Australians not doing the weekly grocery shop eat more vegetables
October 5, 2015

Horticulture representative body AUSVEG has released data showing that less Australians might be doing a weekly grocery shop but they are still managing to eat more fresh vegetables.   The study showed those who regularly visit the shops throughout the week instead of doing one large shop may be better off health wise. According to the research just one extra trip per week can increase consumption of fresh fruit and vegetables by 3.8 servings per week.   AUSVEG spokesperson Kurt Herman... ...Read more »

Blame it on mum and dad: how genes influence what we eat
October 5, 2015

Hate the taste of Brussels sprouts? Do you find coriander disgusting or perceive honey as too sweet? Your genes may be to blame.   Everybody’s food preferences vary and are shaped by their unique combination of three interacting factors: the environment (your health, diet and cultural influences); prior experience; and genes, which alter your sensory perception of foods.   The food we eat is sensed by specialised receptors located in the tongue and nose. The receptors work like a lock... ...Read more »

Calcium supplements unlikely to help bones
September 30, 2015

New research claims to have found that eating more calcium or taking calcium supplements is unlikely to help prevent fractures or osteoporosis in the elderly.   Lead scientist, Dr Mark Bolland from the University of Auckland, says the evidence is good cause for health professionals to stop recommending increasing calcium consumption.   “Collectively, these results suggest that Clinicians, advocacy organisations and health policymakers should not recommend increasing calcium intake for... ...Read more »

Pregnant women might not need to ‘eat for two’
September 28, 2015

An Australian study has found that women do not necessarily need to ‘eat for two’ whilst pregnant.   Researchers from the University of New South Wales (UNSW) discovered that expectant mothers boost fat stores and extra lean mass, while increasing energy output, all without needing to eat large amounts of food.   The study followed the weight gain, energy spent (metabolised) and food consumption of 26 pregnant women. On average, the women gained 10.8kg whilst carrying; 7 kg’s... ...Read more »

Dairy industry leads in new protein claims
September 28, 2015

Nearly four per cent of global launches recorded by Innova Market Insights in the financial year ending the 30 June 2015 used a protein marketing claim.   The claims were either ‘high-in-protein’ claims or ‘source-of-protein claims’.   Dairy products were the main category using a protein claim, eight per cent of new dairy products included an advertised protein feature. Within the yoghurt category alone this figure jumps to 14 per cent.   Director of Innova Market Insights... ...Read more »

Same day Alicyclobacillus test for fruit juice and concentrates
September 28, 2015

Alicyclobacillus (ACB) species are bacteria which are resistant to low pH and pasteurisation. They produce off-flavour and aroma compounds that spoil juice products. Current methods for ACB testing are laborious and require over 7 days to yield definitive results. These limitations make it impossible to address these spoilage organisms in real-time, and can result in facility contamination, product holds, or recall of tainted products. Invisible Sentinel Inc., a global molecular solutions company,... ...Read more »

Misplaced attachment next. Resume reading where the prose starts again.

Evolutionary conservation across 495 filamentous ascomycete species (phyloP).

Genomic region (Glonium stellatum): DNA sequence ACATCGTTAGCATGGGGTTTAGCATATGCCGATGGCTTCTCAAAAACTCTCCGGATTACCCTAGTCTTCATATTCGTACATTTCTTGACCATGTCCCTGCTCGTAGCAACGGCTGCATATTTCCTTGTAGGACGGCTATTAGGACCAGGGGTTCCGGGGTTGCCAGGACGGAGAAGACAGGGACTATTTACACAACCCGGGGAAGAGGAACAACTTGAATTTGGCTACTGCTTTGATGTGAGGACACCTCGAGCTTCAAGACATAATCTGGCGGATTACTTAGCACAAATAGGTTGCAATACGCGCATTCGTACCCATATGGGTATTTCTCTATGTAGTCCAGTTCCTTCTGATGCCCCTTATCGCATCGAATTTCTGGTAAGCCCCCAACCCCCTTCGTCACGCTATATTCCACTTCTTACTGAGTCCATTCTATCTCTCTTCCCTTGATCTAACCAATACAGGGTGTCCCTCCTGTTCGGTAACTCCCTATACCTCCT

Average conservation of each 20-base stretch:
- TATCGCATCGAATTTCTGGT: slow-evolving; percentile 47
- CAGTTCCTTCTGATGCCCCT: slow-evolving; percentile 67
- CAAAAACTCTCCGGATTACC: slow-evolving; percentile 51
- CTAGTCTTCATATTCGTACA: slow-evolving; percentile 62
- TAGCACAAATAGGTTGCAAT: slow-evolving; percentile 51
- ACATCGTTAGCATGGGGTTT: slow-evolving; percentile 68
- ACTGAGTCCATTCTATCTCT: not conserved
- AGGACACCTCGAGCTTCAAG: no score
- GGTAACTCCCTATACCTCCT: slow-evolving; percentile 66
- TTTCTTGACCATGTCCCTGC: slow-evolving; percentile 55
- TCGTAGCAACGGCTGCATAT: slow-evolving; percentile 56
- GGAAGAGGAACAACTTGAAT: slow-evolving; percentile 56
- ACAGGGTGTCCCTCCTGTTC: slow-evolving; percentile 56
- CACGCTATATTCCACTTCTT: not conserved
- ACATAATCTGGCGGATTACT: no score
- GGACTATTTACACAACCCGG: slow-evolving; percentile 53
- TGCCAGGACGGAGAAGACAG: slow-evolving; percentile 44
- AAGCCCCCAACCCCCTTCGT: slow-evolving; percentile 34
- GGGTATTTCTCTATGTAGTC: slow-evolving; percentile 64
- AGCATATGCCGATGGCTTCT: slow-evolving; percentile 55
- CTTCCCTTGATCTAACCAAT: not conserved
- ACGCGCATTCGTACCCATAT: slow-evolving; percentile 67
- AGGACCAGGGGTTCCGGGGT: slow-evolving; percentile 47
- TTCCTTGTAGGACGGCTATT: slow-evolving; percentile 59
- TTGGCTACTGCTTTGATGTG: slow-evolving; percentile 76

Unboiling an egg demonstrates technology breakthrough
September 21, 2015

Discovering how to unboil an egg has resulted in more than the perfect breakfast for one Australian academic.   Professor Colin Raston from Flinders University has developed a machine called the ‘Vortex Fluidic Device’ which can unravel the proteins in a hardboiled egg so it can be returned to its original state.   Unlike most other food which turns soft when boiled, the egg is unusual in that it hardens when heated.   The device does however have more important abilities than... ...Read more »

Obesity linked with immune cells
September 21, 2015

Israeli scientists have discovered that the immune system may play a key role in weight management.   As part of a study researchers found that mice lacking a certain immune cell gained weight and developed metabolic abnormalities even when eating a standard healthy diet.   The findings join a number of other recent studies connecting obesity to the immune system.   Researcher Yair Reisner said that mice without the right dendritic immune cells could not release a toxic molecule... ...Read more »

Food serving size Does matter
September 16, 2015

A new study has found the best evidence to date proving that people eat and drink more when large tableware is used.   The research from the UK’s University of Cambridge found that if large portions were removed energy consumption could lower by 16 per cent in UK adults or by 279 kcals per day.   Findings were even more significant for the US with researchers saying adult calorie consumption could reduce by 29 per cent if large servings were off the menu. This equals a reduction of... ...Read more »

Global banana virus, latest research
September 16, 2015

A large study into the evolution and distribution of a major banana disease virus has been carried out by an international team of researchers, led by Dr Arvind Varsani from the University of Canterbury with funding from the Marsden Fund of New Zealand.   By analysing viral genes, researchers wanted to know whether humans inadvertently spread Banana bunchy top virus (BBTV) through moving banana plants around the globe for horticulture. Bananas are the 4th most important food crop in the world... ...Read more »

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